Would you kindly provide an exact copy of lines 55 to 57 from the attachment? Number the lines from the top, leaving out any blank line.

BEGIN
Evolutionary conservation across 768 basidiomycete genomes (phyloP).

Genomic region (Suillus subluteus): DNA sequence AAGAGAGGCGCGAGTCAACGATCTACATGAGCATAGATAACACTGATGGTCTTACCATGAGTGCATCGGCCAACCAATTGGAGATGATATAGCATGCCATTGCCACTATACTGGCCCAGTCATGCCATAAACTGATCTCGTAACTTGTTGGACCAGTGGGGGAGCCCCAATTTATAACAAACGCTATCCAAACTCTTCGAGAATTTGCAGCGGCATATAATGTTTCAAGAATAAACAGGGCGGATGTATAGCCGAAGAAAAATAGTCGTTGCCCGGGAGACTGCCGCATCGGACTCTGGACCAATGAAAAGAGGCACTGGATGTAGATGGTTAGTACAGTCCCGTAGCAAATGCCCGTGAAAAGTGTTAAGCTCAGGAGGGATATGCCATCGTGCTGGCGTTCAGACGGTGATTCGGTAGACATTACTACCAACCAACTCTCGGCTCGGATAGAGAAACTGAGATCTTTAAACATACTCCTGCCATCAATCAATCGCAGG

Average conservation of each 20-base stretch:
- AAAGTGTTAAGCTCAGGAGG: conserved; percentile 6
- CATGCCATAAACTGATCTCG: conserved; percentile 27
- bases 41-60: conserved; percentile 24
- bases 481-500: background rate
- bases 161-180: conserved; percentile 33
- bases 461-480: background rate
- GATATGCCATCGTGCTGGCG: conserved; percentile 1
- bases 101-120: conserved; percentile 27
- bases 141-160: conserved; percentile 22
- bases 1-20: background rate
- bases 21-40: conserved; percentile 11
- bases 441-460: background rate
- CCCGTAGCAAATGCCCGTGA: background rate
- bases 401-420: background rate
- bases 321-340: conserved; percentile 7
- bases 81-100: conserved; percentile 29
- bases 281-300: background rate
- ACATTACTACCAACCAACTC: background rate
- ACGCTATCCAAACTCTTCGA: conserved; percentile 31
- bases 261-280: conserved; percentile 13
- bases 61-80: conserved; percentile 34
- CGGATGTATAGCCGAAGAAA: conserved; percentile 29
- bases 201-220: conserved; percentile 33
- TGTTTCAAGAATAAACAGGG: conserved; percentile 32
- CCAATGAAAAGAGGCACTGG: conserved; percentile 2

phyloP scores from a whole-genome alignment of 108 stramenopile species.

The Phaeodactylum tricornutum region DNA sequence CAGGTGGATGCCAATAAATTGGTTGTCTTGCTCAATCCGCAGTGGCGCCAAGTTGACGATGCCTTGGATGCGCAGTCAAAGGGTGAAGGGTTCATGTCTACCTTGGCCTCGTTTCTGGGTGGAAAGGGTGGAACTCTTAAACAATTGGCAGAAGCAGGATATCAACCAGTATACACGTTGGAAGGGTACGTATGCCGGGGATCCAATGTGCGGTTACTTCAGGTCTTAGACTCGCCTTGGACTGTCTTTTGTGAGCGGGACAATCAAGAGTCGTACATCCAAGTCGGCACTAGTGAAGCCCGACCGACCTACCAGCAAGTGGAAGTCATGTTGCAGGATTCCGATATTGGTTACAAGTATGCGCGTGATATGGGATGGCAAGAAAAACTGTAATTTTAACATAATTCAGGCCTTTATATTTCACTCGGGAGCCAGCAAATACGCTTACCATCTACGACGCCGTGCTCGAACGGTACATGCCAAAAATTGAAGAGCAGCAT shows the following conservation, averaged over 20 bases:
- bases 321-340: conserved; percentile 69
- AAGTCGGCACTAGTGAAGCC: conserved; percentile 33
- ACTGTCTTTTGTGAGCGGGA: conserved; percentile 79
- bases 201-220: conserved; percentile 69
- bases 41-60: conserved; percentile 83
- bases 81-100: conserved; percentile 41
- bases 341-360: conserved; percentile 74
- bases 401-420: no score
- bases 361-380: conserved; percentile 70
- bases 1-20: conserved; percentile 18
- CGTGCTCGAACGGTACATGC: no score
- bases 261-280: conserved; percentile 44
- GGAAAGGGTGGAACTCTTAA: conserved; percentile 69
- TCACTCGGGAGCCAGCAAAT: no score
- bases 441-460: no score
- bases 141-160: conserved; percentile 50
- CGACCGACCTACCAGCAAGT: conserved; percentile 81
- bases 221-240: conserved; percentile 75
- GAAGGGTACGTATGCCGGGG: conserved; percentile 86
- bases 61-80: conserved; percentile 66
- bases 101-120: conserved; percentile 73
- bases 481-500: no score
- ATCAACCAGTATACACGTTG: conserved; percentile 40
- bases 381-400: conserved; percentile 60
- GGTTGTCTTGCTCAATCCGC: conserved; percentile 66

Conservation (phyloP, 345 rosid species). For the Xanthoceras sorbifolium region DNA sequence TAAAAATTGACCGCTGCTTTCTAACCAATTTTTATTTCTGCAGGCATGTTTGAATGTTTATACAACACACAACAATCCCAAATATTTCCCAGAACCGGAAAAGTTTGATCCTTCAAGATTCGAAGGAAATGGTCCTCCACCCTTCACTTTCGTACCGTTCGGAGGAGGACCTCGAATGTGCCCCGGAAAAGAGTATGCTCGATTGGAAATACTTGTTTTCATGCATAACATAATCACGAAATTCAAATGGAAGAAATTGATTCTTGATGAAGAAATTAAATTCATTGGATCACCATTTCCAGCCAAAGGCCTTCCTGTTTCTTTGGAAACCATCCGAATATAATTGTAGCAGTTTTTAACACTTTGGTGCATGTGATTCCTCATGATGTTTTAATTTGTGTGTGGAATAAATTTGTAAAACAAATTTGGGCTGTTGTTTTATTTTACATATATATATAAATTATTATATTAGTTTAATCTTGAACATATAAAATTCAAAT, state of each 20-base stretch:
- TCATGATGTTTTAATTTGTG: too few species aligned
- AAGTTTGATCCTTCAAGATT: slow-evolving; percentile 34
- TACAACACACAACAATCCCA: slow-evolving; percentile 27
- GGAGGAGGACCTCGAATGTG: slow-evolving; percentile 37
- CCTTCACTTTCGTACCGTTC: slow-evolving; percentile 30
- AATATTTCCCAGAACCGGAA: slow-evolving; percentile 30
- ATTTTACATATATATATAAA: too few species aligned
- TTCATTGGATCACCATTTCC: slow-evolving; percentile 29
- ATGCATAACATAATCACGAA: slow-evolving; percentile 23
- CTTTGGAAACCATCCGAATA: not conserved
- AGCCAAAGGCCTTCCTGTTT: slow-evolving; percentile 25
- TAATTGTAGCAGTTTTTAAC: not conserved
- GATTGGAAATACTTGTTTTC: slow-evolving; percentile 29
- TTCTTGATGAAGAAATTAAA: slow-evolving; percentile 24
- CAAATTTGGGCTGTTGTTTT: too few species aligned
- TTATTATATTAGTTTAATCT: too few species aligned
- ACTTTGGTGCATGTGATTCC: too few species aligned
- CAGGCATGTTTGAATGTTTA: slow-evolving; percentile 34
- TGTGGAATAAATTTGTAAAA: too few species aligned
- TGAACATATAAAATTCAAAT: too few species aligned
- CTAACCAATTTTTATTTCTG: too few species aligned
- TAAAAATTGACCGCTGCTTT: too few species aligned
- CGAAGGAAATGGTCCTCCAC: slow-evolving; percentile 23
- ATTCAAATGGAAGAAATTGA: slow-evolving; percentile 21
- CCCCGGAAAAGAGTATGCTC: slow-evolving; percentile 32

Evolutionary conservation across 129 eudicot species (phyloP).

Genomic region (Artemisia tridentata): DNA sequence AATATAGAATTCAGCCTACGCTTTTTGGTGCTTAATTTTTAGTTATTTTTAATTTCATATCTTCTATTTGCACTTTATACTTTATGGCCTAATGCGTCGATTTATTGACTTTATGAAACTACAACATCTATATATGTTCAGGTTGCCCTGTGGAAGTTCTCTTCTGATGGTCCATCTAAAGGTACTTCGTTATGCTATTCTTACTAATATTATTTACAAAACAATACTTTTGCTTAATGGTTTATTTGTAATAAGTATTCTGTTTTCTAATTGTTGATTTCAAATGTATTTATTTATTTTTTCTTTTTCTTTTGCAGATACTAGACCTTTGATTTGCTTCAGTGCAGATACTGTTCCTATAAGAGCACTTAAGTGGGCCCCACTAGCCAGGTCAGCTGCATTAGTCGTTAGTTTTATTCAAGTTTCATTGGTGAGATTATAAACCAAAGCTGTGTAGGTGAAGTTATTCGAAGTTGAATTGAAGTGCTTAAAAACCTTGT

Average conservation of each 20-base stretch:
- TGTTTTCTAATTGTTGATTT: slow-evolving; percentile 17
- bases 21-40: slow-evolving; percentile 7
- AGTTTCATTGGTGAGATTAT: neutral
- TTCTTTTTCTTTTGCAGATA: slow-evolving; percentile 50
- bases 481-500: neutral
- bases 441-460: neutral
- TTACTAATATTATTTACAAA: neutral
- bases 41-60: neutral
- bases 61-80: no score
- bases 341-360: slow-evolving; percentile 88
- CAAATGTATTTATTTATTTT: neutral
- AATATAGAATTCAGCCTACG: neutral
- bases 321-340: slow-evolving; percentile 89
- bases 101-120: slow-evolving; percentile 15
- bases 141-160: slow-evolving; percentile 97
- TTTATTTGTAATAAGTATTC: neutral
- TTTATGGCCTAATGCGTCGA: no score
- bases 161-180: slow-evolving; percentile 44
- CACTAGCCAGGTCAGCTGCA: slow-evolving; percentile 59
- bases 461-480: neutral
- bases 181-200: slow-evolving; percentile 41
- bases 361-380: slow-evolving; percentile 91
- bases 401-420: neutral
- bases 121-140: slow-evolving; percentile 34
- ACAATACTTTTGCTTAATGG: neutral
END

- GGTTGTCTTGCTCAATCCGC: conserved; percentile 66

Conservation (phyloP, 345 rosid species). For the Xanthoceras sorbifolium region DNA sequence TAAAAATTGACCGCTGCTTTCTAACCAATTTTTATTTCTGCAGGCATGTTTGAATGTTTATACAACACACAACAATCCCAAATATTTCCCAGAACCGGAAAAGTTTGATCCTTCAAGATTCGAAGGAAATGGTCCTCCACCCTTCACTTTCGTACCGTTCGGAGGAGGACCTCGAATGTGCCCCGGAAAAGAGTATGCTCGATTGGAAATACTTGTTTTCATGCATAACATAATCACGAAATTCAAATGGAAGAAATTGATTCTTGATGAAGAAATTAAATTCATTGGATCACCATTTCCAGCCAAAGGCCTTCCTGTTTCTTTGGAAACCATCCGAATATAATTGTAGCAGTTTTTAACACTTTGGTGCATGTGATTCCTCATGATGTTTTAATTTGTGTGTGGAATAAATTTGTAAAACAAATTTGGGCTGTTGTTTTATTTTACATATATATATAAATTATTATATTAGTTTAATCTTGAACATATAAAATTCAAAT, state of each 20-base stretch:
- TCATGATGTTTTAATTTGTG: too few species aligned